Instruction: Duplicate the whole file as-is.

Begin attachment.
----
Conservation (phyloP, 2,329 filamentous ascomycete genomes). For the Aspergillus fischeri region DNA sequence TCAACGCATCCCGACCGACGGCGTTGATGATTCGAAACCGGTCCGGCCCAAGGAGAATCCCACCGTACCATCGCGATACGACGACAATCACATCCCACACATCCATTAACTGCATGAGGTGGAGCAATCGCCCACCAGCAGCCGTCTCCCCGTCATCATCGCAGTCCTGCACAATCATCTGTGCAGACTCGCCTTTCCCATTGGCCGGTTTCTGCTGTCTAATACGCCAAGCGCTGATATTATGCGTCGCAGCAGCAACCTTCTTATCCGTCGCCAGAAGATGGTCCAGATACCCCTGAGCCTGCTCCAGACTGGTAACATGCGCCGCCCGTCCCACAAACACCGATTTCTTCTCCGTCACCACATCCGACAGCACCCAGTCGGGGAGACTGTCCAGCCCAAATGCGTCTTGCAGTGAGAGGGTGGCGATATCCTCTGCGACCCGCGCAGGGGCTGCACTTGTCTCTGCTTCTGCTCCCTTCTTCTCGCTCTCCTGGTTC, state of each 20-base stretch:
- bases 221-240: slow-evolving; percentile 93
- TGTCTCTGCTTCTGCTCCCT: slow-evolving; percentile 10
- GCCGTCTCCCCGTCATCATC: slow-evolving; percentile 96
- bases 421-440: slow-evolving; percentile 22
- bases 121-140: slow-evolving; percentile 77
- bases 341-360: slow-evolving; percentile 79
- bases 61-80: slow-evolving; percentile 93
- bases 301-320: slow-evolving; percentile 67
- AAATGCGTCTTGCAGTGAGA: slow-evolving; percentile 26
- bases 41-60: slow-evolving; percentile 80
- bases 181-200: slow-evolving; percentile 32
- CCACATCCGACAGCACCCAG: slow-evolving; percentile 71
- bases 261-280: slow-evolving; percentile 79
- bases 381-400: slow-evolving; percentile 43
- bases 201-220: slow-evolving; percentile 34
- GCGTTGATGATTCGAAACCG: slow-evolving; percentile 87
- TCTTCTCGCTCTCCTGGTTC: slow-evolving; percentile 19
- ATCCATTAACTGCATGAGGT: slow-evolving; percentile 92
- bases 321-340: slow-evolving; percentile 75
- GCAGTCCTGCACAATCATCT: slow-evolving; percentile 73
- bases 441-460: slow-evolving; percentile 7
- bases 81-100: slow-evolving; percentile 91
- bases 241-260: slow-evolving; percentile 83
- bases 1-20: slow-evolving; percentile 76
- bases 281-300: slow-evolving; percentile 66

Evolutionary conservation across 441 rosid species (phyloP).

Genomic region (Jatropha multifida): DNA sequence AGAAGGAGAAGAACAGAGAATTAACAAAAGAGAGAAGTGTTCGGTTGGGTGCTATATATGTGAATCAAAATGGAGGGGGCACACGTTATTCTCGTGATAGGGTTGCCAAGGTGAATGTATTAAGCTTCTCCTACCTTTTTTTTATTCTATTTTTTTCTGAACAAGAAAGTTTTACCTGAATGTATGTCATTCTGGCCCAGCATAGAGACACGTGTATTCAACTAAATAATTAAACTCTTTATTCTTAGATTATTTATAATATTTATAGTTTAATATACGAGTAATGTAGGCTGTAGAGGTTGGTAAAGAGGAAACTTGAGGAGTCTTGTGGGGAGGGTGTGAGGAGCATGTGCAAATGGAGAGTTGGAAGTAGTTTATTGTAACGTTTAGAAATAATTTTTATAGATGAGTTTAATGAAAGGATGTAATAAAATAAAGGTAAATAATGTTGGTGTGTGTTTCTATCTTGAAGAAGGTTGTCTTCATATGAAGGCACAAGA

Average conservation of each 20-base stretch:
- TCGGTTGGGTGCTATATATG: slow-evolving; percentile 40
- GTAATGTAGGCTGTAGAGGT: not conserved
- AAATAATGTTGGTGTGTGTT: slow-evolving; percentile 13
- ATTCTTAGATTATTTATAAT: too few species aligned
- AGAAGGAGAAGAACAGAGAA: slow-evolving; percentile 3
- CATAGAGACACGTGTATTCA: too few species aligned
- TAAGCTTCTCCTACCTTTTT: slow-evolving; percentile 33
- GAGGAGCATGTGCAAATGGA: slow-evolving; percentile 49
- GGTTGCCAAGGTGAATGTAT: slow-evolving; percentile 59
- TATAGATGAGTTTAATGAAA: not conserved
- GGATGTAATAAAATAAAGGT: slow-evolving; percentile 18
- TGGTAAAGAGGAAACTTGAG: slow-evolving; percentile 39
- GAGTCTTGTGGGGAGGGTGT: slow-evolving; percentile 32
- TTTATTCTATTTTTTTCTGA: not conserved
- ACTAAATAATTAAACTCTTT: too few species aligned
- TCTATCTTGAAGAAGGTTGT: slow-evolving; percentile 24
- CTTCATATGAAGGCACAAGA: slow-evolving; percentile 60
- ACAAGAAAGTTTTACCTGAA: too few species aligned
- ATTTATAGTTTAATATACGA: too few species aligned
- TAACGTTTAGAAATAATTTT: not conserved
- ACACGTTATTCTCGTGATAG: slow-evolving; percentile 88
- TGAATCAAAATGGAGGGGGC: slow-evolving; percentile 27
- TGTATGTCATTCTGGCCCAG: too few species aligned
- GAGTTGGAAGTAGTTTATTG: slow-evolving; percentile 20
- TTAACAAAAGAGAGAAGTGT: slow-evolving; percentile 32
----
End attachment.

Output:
Conservation (phyloP, 2,329 filamentous ascomycete genomes). For the Aspergillus fischeri region DNA sequence TCAACGCATCCCGACCGACGGCGTTGATGATTCGAAACCGGTCCGGCCCAAGGAGAATCCCACCGTACCATCGCGATACGACGACAATCACATCCCACACATCCATTAACTGCATGAGGTGGAGCAATCGCCCACCAGCAGCCGTCTCCCCGTCATCATCGCAGTCCTGCACAATCATCTGTGCAGACTCGCCTTTCCCATTGGCCGGTTTCTGCTGTCTAATACGCCAAGCGCTGATATTATGCGTCGCAGCAGCAACCTTCTTATCCGTCGCCAGAAGATGGTCCAGATACCCCTGAGCCTGCTCCAGACTGGTAACATGCGCCGCCCGTCCCACAAACACCGATTTCTTCTCCGTCACCACATCCGACAGCACCCAGTCGGGGAGACTGTCCAGCCCAAATGCGTCTTGCAGTGAGAGGGTGGCGATATCCTCTGCGACCCGCGCAGGGGCTGCACTTGTCTCTGCTTCTGCTCCCTTCTTCTCGCTCTCCTGGTTC, state of each 20-base stretch:
- bases 221-240: slow-evolving; percentile 93
- TGTCTCTGCTTCTGCTCCCT: slow-evolving; percentile 10
- GCCGTCTCCCCGTCATCATC: slow-evolving; percentile 96
- bases 421-440: slow-evolving; percentile 22
- bases 121-140: slow-evolving; percentile 77
- bases 341-360: slow-evolving; percentile 79
- bases 61-80: slow-evolving; percentile 93
- bases 301-320: slow-evolving; percentile 67
- AAATGCGTCTTGCAGTGAGA: slow-evolving; percentile 26
- bases 41-60: slow-evolving; percentile 80
- bases 181-200: slow-evolving; percentile 32
- CCACATCCGACAGCACCCAG: slow-evolving; percentile 71
- bases 261-280: slow-evolving; percentile 79
- bases 381-400: slow-evolving; percentile 43
- bases 201-220: slow-evolving; percentile 34
- GCGTTGATGATTCGAAACCG: slow-evolving; percentile 87
- TCTTCTCGCTCTCCTGGTTC: slow-evolving; percentile 19
- ATCCATTAACTGCATGAGGT: slow-evolving; percentile 92
- bases 321-340: slow-evolving; percentile 75
- GCAGTCCTGCACAATCATCT: slow-evolving; percentile 73
- bases 441-460: slow-evolving; percentile 7
- bases 81-100: slow-evolving; percentile 91
- bases 241-260: slow-evolving; percentile 83
- bases 1-20: slow-evolving; percentile 76
- bases 281-300: slow-evolving; percentile 66

Evolutionary conservation across 441 rosid species (phyloP).

Genomic region (Jatropha multifida): DNA sequence AGAAGGAGAAGAACAGAGAATTAACAAAAGAGAGAAGTGTTCGGTTGGGTGCTATATATGTGAATCAAAATGGAGGGGGCACACGTTATTCTCGTGATAGGGTTGCCAAGGTGAATGTATTAAGCTTCTCCTACCTTTTTTTTATTCTATTTTTTTCTGAACAAGAAAGTTTTACCTGAATGTATGTCATTCTGGCCCAGCATAGAGACACGTGTATTCAACTAAATAATTAAACTCTTTATTCTTAGATTATTTATAATATTTATAGTTTAATATACGAGTAATGTAGGCTGTAGAGGTTGGTAAAGAGGAAACTTGAGGAGTCTTGTGGGGAGGGTGTGAGGAGCATGTGCAAATGGAGAGTTGGAAGTAGTTTATTGTAACGTTTAGAAATAATTTTTATAGATGAGTTTAATGAAAGGATGTAATAAAATAAAGGTAAATAATGTTGGTGTGTGTTTCTATCTTGAAGAAGGTTGTCTTCATATGAAGGCACAAGA

Average conservation of each 20-base stretch:
- TCGGTTGGGTGCTATATATG: slow-evolving; percentile 40
- GTAATGTAGGCTGTAGAGGT: not conserved
- AAATAATGTTGGTGTGTGTT: slow-evolving; percentile 13
- ATTCTTAGATTATTTATAAT: too few species aligned
- AGAAGGAGAAGAACAGAGAA: slow-evolving; percentile 3
- CATAGAGACACGTGTATTCA: too few species aligned
- TAAGCTTCTCCTACCTTTTT: slow-evolving; percentile 33
- GAGGAGCATGTGCAAATGGA: slow-evolving; percentile 49
- GGTTGCCAAGGTGAATGTAT: slow-evolving; percentile 59
- TATAGATGAGTTTAATGAAA: not conserved
- GGATGTAATAAAATAAAGGT: slow-evolving; percentile 18
- TGGTAAAGAGGAAACTTGAG: slow-evolving; percentile 39
- GAGTCTTGTGGGGAGGGTGT: slow-evolving; percentile 32
- TTTATTCTATTTTTTTCTGA: not conserved
- ACTAAATAATTAAACTCTTT: too few species aligned
- TCTATCTTGAAGAAGGTTGT: slow-evolving; percentile 24
- CTTCATATGAAGGCACAAGA: slow-evolving; percentile 60
- ACAAGAAAGTTTTACCTGAA: too few species aligned
- ATTTATAGTTTAATATACGA: too few species aligned
- TAACGTTTAGAAATAATTTT: not conserved
- ACACGTTATTCTCGTGATAG: slow-evolving; percentile 88
- TGAATCAAAATGGAGGGGGC: slow-evolving; percentile 27
- TGTATGTCATTCTGGCCCAG: too few species aligned
- GAGTTGGAAGTAGTTTATTG: slow-evolving; percentile 20
- TTAACAAAAGAGAGAAGTGT: slow-evolving; percentile 32